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Editorial Views  |   December 1997
The “Big Little Problem” of Postoperative Nausea and Vomiting  : Do We Know the Answer Yet?
Author Notes
  • Accepted for publication August 12, 1997.
  • Professor of Anesthesia and Pediatrics, Department of Anesthesia, University of California, San Francisco, 521 Parnassus Avenue, San Francisco, California 94143–0648, fisher@zachary.ucsf.edu.
Article Information
Editorial Views
Editorial Views   |   December 1997
The “Big Little Problem” of Postoperative Nausea and Vomiting  : Do We Know the Answer Yet?
Anesthesiology 12 1997, Vol.87, 1271-1273. doi:
Anesthesiology 12 1997, Vol.87, 1271-1273. doi:
In the past decade, Anesthesiology and other journals have published numerous studies about the use of ondansetron to prevent or manage postoperative nausea and vomiting (PONV). Although these studies have differed in sample size, patient population, and dosing regimen, most have concluded that some dose of ondansetron either decreases the number of episodes of vomiting per patient or increases the percentage of patients who never vomit. In the present issue of Anesthesiology, Tramer et al. [1 ] compile the results of all these studies into a metaanalysis and conclude that, if the likelihood of PONV is “very high”(defined as an incidence of vomiting of 40–80% in the control group), 8 mg of ondansetron given prophylactically increases the percentage of patients who never vomit by 20%, i.e., only one of every five patients treated benefits from this treatment, at least according to these criteria. In addition, 3 of every 100 patients treated prophylactically with ondansetron develop unexpected abnormalities in liver enzymes, and another 3 develop a headache. Tramer et al. conclude that “ondansetron prophylaxis of PONV does not work very well.”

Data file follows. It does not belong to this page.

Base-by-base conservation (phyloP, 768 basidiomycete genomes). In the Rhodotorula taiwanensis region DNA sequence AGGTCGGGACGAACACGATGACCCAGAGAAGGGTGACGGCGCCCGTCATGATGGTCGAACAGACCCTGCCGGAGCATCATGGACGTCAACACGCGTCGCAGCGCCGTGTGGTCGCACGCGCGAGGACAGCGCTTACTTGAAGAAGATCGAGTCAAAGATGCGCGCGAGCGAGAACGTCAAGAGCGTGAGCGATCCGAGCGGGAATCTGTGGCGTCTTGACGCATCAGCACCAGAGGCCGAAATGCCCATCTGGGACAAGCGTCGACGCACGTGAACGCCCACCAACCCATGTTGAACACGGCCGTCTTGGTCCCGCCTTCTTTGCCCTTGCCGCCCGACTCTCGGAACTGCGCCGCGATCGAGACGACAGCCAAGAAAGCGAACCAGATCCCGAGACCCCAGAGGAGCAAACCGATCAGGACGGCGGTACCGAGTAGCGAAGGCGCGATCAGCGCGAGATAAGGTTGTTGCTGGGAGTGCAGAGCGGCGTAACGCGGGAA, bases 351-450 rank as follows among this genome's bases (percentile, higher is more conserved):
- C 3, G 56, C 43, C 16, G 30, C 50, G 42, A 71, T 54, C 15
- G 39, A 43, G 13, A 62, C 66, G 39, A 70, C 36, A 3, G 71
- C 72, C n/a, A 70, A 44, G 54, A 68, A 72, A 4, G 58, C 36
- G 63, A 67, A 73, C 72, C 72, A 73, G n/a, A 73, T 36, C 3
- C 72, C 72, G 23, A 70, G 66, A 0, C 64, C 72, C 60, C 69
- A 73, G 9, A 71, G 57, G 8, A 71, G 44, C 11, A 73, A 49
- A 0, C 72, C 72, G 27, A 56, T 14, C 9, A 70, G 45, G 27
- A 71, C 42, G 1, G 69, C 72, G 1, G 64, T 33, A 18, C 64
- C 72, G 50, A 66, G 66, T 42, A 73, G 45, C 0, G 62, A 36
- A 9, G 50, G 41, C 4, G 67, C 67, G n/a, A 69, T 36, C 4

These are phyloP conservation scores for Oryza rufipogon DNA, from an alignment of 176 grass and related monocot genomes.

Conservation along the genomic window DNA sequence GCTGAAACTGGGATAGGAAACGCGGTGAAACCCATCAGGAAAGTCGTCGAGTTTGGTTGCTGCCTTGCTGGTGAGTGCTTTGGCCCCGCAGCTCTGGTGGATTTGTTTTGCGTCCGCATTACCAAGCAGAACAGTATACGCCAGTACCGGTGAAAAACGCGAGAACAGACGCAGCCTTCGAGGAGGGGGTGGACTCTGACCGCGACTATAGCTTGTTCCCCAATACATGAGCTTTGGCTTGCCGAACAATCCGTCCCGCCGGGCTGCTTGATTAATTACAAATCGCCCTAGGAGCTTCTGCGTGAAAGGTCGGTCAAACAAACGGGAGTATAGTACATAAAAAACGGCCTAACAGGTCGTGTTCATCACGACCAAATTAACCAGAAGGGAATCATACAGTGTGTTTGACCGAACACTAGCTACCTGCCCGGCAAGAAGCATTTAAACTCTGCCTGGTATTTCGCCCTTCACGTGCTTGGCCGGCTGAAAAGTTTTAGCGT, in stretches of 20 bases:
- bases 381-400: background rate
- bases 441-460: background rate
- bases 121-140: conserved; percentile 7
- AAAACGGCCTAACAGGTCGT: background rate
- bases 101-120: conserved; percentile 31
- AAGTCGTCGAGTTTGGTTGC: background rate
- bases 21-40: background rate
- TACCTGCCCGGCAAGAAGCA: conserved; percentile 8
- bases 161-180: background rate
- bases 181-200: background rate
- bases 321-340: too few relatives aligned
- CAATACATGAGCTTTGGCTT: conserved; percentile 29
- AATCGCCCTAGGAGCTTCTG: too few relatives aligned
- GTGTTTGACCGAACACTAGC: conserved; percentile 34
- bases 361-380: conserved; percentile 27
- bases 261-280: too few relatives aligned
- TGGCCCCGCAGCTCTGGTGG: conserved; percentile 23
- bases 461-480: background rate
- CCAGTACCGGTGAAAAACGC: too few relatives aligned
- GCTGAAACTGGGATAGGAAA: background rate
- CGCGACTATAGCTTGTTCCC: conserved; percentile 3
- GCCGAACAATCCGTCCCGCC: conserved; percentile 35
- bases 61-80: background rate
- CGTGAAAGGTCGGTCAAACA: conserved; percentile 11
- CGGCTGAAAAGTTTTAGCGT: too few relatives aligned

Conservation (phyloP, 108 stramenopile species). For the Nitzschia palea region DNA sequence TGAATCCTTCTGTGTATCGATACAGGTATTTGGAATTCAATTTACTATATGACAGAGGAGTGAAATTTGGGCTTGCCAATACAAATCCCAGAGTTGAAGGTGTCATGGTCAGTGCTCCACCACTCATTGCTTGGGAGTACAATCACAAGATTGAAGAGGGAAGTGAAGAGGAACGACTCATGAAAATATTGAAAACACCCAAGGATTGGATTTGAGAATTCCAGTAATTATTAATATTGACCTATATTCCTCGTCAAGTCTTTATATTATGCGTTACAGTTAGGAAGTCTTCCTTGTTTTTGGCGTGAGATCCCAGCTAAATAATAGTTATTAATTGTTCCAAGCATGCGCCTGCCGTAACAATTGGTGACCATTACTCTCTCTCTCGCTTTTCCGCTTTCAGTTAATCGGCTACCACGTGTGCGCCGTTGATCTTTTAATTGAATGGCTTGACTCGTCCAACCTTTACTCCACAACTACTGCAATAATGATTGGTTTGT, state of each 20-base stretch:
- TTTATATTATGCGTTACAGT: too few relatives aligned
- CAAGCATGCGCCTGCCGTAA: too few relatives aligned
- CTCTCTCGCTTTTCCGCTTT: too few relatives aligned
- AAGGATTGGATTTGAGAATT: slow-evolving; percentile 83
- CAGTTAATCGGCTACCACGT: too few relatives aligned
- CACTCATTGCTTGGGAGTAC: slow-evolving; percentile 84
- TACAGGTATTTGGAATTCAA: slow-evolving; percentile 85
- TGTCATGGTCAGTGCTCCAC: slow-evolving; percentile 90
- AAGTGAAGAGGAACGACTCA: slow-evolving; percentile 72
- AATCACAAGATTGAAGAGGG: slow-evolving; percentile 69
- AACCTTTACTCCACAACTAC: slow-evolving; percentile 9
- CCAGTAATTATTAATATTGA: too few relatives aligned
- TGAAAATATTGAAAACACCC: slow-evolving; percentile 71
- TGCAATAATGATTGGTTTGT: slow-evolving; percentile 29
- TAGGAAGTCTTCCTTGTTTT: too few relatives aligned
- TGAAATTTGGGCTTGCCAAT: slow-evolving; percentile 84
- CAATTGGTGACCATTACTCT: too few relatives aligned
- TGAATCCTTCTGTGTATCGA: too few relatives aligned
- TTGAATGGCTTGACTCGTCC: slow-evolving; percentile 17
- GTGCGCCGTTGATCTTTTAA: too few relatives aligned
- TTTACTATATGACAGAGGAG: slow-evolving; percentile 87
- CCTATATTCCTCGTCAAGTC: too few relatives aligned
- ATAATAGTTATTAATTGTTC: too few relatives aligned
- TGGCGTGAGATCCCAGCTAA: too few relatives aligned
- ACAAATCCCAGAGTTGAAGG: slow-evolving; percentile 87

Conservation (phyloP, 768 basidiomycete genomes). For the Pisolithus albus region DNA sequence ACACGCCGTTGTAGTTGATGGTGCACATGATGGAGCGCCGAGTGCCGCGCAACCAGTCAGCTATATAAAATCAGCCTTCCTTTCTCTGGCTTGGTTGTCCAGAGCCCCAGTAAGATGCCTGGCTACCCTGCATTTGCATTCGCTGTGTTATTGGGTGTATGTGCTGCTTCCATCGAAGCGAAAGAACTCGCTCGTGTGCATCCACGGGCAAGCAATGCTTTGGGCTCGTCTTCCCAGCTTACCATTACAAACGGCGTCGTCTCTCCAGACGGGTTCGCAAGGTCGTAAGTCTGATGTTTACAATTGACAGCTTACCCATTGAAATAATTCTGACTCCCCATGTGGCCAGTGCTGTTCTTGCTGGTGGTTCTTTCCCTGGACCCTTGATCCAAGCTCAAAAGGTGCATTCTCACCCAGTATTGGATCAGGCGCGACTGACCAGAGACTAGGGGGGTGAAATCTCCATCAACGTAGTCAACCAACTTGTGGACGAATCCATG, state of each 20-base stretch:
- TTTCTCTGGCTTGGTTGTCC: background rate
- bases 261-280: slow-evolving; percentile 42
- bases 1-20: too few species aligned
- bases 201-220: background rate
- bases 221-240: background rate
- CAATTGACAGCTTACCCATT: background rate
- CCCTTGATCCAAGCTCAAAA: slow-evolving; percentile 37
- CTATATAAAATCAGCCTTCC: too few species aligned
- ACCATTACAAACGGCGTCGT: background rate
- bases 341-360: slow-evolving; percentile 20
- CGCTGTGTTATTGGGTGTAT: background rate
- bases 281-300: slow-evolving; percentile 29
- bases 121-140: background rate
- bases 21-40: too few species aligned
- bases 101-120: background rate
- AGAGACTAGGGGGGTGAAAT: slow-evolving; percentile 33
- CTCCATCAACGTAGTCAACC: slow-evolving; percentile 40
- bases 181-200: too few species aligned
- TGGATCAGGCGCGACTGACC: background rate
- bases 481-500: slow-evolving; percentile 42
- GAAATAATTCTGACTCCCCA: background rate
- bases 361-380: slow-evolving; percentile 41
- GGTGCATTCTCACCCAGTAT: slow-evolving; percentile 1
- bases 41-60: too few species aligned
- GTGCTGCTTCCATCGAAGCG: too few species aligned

Tramer et al.'s results raises several questions that the reader should consider: 1. What is a metaanalysis, and what caveats should one consider when interpreting its results? 2. Is the therapeutic outcome evaluated by Tramer et al. appropriate? 3. Is prophylactic use of ondansetron economically justified?